Tuesday, February 5, 2013

Gifts of Grandeur: The Manchester Tiara, 1903

The Manchester Tiara
Cartier, 1903
The Victoria & Albert Museum
A dazzling mosaic of gold and diamonds created in 1903 by Cartier, the Manchester Tiara, has been drastically altered since its initial creation. The design of graduated “flaming hearts” and “C scrolls” is said to have been inspired by images of pre-Revolution France. Louis Cartier insisted that his designers replicate the look of Eighteenth-Century French ironwork and assorted architectural masterpieces around Paris and at Versailles in the design.

The tiara was created for Consuelo, Duchess of Manchester. Consuelo was a duchess by marriage. American by birth, she wed into the British nobility in 1876. The vivacious beauty was quickly embraced by high society. The Duke of Portland said of the Duchess that she, “took Society completely by storm by her beauty, wit and vivacity and it was soon at her very pretty feet.”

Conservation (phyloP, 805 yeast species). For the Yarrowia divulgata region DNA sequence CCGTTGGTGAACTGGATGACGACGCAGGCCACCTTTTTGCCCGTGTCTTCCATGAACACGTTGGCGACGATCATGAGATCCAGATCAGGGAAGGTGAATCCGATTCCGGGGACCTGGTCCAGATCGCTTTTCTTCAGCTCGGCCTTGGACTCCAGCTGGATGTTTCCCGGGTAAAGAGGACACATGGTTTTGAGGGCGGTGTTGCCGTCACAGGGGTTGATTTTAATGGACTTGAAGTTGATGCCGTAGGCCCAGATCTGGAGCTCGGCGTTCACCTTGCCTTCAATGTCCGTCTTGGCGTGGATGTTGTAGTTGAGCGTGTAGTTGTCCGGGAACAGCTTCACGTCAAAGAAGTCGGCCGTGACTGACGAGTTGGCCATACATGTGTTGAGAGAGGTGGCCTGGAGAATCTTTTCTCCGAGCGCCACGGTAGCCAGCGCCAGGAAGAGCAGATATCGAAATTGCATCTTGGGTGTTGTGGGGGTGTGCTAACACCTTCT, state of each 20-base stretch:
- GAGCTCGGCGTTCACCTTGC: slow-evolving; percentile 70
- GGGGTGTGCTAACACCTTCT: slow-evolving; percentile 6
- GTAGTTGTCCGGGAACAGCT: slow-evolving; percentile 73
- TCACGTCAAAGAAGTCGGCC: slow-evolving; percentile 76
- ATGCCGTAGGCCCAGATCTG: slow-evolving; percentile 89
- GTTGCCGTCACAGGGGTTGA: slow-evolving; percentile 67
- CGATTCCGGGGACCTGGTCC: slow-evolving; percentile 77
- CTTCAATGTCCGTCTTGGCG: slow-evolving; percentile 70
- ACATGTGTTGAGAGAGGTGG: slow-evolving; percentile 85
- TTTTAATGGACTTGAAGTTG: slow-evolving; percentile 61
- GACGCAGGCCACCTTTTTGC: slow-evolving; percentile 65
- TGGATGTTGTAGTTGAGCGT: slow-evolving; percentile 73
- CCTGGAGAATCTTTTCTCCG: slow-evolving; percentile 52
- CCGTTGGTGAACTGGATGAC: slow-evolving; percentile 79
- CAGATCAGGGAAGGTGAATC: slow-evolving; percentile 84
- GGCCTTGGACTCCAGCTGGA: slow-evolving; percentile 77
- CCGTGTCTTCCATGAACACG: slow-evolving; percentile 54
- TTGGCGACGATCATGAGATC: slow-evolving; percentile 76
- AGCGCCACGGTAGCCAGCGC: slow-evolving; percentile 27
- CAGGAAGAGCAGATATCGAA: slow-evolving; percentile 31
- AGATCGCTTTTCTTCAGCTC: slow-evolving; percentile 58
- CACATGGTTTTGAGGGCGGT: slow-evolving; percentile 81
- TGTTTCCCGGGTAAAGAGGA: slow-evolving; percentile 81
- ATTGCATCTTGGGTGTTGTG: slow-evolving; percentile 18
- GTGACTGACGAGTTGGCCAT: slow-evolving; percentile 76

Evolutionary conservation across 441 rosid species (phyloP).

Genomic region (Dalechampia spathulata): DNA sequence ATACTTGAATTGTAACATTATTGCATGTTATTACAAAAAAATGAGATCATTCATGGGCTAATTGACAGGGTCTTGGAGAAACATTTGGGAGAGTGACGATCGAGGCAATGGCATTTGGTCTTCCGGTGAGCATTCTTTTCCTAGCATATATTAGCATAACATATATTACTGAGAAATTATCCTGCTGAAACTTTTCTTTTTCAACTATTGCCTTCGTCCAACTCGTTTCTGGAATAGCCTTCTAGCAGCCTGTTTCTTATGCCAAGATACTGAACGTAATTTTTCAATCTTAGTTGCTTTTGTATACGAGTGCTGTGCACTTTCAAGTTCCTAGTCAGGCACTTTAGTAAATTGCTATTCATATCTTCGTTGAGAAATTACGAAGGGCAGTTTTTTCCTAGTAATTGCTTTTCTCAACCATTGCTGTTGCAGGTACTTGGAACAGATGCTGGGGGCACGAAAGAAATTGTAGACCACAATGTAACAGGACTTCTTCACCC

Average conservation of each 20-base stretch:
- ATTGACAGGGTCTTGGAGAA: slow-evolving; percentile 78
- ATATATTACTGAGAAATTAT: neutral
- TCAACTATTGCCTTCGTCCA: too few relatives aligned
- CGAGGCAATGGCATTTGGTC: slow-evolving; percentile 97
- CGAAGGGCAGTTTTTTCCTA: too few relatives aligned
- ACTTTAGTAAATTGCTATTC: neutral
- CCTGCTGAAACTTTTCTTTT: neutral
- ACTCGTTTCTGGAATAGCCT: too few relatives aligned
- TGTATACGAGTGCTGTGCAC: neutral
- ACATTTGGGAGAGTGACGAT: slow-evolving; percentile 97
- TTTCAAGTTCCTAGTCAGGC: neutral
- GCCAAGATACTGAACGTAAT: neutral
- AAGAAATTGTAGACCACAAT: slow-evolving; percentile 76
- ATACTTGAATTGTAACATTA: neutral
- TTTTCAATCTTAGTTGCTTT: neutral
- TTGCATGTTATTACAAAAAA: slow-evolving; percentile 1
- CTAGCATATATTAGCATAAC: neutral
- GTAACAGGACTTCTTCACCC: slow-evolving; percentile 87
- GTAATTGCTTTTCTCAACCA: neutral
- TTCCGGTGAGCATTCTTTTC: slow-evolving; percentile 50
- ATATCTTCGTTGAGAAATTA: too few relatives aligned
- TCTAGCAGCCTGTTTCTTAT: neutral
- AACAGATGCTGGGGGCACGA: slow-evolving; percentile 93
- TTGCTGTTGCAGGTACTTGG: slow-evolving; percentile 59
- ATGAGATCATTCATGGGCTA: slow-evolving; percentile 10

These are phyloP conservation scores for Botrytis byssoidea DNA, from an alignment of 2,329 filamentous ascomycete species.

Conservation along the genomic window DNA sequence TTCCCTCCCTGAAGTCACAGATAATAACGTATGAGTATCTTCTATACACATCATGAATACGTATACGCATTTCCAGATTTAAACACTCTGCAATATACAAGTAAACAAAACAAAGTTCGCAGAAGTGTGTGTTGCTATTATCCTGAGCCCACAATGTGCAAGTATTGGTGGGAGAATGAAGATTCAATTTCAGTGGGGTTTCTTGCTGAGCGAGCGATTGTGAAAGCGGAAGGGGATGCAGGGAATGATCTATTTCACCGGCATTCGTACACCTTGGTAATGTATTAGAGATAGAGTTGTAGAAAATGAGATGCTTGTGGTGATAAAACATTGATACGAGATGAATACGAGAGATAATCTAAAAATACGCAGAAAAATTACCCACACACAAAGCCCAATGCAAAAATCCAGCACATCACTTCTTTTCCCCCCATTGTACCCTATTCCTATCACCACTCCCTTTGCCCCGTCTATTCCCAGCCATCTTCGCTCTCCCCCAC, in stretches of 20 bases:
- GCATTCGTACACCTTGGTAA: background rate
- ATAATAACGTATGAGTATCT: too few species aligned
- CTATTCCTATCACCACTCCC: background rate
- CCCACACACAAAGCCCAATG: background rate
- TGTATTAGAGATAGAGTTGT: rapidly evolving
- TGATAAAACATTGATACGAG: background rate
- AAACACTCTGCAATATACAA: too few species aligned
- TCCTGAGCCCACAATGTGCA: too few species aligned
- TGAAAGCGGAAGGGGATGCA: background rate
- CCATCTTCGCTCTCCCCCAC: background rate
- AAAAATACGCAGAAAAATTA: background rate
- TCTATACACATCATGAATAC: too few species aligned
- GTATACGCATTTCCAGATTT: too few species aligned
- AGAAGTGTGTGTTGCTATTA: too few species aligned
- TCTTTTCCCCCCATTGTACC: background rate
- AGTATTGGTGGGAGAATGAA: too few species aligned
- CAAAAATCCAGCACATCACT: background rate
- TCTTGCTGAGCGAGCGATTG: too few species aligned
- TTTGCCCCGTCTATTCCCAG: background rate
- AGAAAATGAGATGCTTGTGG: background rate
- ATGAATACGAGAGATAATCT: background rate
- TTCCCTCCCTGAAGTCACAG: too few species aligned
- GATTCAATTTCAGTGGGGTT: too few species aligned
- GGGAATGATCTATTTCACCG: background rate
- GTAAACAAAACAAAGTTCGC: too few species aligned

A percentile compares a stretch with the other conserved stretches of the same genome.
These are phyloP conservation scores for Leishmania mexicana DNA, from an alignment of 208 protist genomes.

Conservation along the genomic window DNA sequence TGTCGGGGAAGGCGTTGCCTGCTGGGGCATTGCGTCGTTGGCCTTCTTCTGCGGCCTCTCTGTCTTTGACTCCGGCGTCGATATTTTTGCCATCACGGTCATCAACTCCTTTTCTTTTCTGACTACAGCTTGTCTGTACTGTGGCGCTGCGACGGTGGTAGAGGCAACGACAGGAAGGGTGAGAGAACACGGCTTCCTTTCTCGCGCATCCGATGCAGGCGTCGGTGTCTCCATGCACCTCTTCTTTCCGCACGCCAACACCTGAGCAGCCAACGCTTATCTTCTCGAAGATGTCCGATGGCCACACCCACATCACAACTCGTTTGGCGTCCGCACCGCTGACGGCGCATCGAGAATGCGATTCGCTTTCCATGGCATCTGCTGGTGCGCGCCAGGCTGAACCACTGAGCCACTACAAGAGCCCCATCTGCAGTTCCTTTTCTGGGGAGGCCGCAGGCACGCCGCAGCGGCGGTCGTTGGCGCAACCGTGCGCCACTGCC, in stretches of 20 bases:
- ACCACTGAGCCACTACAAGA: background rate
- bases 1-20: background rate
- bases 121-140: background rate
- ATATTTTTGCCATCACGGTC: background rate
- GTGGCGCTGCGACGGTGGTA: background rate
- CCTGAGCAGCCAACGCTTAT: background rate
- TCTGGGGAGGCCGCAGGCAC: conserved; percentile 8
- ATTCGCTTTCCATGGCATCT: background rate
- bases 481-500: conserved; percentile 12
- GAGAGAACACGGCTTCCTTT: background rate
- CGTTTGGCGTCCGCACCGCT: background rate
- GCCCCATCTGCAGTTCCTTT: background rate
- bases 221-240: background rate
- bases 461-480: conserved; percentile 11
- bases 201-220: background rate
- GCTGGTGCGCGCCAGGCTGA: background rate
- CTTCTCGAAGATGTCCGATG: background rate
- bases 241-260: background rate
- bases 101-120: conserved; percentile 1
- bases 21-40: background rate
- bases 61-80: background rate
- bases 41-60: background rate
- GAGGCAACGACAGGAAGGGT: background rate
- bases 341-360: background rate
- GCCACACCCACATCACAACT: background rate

The Tiara with Paste Adaptations
Her charms notwithstanding, she wasn’t a good steward of her jewelry in my opinion. She had the diamond surmount which forms the centerpiece of the tiara removed so that the largest of the diamonds could be set into a ring. The tiara was rebuilt with paste set in silver, leaving the central heart and surmount to be eternally fake. Boo!

Curiously, this tiara came to the Victoria & Albert Museum in 2007 under unusual circumstances. It was accepted by Her Majesty’s Government in lieu of Inheritance Tax and allocated to the Victoria and Albert Museum.

Reverse showing alterations at center.


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